The game was close with each team trading off the lead.
With the clock ticking down, we were losing by two points.
I got the ball, glanced at the clock. Four seconds. I gave my defender a head fake, he bought it. I took a large step around him and went for the score and got hammered by what felt like the entire opposing team.
Time had run out but I had a two shot foul.
I went to the line. I felt good. I had a high free throw percentage. I wasn’t concerned.
Then the other team called time out and my coach did one of the worst things you can do to a player in a moment like this.
On the bench, he leaned over me and in a rough, booming voice, said,”For God’s sake kid, don’t miss! Ya hear me? Do not miss!! You miss these and our season is over!! We’ll never make it to the playoffs!!! You got that!! Huh? Do ya!!!”
I felt my confidence drip out my head along with my sweat leaving it in a puddle on the floor as I walked to the foul line.
The gym was silent. I went through my pre-shot routine but something was off. I could feel it. What was that? What? Who? Huh? I couldn’t focus.
The first shot hit the rim a lot like a Shaquille O’Neal free throw. As I recall someone had to duck.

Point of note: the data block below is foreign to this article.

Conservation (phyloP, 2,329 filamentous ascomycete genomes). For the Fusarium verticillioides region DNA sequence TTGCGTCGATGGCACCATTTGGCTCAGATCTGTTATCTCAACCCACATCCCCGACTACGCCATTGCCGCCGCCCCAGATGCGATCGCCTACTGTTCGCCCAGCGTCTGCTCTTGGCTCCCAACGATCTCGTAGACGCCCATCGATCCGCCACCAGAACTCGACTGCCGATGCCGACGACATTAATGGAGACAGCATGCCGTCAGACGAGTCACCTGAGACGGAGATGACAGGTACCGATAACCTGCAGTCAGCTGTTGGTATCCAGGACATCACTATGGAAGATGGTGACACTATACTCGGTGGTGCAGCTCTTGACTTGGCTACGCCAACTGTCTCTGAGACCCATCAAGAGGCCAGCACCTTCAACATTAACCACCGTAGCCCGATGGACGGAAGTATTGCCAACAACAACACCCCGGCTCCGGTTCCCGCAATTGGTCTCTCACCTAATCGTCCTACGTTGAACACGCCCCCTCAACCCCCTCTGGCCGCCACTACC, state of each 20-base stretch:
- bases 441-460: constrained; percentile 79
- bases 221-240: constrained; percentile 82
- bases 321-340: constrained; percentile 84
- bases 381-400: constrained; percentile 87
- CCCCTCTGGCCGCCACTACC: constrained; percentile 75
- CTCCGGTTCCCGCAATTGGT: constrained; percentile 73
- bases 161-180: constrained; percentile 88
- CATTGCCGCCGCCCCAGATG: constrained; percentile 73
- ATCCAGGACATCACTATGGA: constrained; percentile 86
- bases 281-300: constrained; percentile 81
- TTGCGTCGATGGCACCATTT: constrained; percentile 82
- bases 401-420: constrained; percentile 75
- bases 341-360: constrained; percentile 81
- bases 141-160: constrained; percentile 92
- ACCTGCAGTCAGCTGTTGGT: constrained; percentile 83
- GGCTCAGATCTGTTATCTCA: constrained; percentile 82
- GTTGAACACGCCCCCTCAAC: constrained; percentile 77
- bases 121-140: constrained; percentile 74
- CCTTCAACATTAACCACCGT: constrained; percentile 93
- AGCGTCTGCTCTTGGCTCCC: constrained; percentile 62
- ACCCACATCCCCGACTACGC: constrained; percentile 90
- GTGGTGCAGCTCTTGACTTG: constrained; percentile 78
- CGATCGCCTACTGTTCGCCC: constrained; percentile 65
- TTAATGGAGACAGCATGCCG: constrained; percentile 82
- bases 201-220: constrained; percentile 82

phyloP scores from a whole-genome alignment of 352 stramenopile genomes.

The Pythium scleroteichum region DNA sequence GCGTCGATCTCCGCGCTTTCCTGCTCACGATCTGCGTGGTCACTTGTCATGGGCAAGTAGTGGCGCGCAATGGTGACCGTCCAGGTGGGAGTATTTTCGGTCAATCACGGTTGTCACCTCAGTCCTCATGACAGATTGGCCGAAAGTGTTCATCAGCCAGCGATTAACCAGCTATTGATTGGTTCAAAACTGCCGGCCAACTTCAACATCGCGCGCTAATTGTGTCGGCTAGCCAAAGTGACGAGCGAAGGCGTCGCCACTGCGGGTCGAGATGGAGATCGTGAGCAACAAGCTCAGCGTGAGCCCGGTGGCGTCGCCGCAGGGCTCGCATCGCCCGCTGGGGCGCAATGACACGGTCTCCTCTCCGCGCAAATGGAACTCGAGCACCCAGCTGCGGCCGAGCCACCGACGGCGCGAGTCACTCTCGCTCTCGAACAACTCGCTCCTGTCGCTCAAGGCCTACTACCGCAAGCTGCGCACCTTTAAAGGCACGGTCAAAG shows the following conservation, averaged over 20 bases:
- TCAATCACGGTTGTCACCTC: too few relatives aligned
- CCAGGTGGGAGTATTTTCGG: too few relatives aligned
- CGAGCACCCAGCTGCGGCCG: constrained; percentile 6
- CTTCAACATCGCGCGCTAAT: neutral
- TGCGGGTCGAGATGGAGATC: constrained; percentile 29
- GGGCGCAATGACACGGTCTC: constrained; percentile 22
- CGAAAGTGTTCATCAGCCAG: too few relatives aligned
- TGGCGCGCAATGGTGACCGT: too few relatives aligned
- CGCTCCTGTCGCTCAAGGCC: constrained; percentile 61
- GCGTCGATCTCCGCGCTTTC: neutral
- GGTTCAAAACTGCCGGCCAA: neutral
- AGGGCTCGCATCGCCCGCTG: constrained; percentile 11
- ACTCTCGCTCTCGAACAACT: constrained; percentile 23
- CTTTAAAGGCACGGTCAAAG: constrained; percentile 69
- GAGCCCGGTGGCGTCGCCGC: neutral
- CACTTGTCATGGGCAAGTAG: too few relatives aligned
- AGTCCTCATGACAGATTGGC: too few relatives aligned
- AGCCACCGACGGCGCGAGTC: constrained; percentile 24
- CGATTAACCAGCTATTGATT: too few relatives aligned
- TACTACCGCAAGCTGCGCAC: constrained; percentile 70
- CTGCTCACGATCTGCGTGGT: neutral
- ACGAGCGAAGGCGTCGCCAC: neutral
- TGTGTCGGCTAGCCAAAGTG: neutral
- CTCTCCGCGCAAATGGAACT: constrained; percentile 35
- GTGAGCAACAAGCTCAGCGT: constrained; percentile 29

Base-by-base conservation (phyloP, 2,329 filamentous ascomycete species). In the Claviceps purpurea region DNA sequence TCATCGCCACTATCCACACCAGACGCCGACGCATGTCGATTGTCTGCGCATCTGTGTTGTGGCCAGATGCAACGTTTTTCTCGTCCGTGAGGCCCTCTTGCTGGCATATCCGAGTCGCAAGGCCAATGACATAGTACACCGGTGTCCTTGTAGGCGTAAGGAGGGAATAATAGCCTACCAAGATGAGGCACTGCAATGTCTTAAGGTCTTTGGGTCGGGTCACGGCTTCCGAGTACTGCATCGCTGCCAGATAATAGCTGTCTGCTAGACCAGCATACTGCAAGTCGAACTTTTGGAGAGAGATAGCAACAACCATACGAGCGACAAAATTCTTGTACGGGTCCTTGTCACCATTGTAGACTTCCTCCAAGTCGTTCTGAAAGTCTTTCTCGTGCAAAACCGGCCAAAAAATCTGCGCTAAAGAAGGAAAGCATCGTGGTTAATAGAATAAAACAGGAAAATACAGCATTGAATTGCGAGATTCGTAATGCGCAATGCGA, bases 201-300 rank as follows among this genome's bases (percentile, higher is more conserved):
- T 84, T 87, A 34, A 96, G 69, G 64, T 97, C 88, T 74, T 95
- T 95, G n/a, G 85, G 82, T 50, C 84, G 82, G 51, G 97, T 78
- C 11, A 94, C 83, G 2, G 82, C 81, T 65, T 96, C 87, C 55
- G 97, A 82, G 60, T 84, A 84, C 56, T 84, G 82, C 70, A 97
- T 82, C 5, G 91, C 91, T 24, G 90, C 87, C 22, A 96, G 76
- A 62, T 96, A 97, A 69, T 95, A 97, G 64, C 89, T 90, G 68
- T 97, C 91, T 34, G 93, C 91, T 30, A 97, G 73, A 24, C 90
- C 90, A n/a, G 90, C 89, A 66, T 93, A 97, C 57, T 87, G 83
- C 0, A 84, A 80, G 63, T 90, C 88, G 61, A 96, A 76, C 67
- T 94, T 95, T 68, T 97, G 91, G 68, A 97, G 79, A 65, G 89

The opposing team’s fans roared.
And then I missed the second shot.
Had I known then what I now know, perhaps I wouldn’t have missed. But I was a kid. A sophomore in high school playing in, at the time, a high stakes basketball game. I needed help not threats.
The technique to use is self-talk which maybe you already do and don’t know it. Most people talk to themselves (I have been known to talk to myself out loud in public which makes for some interesting looks).
For most people, the self-talk is negative and just below the level of conscious awareness. That’s what happened to me at the free throw line. I was talking myself into missing the shot because of the pressure my coach.
Psychologists already know that self-talk works in sports performance but recently have discovered that the type of talk you use depends on what you’re doing.1
This quote from the research summed things up well.
“The mind guides action. If we succeed in regulating our thoughts, then this will help our behavior. The goal of being prepared is to do the best you can do.”
– Antonis Hatzigeorgiadis
That’s all I have for now.
Thanks for reading.
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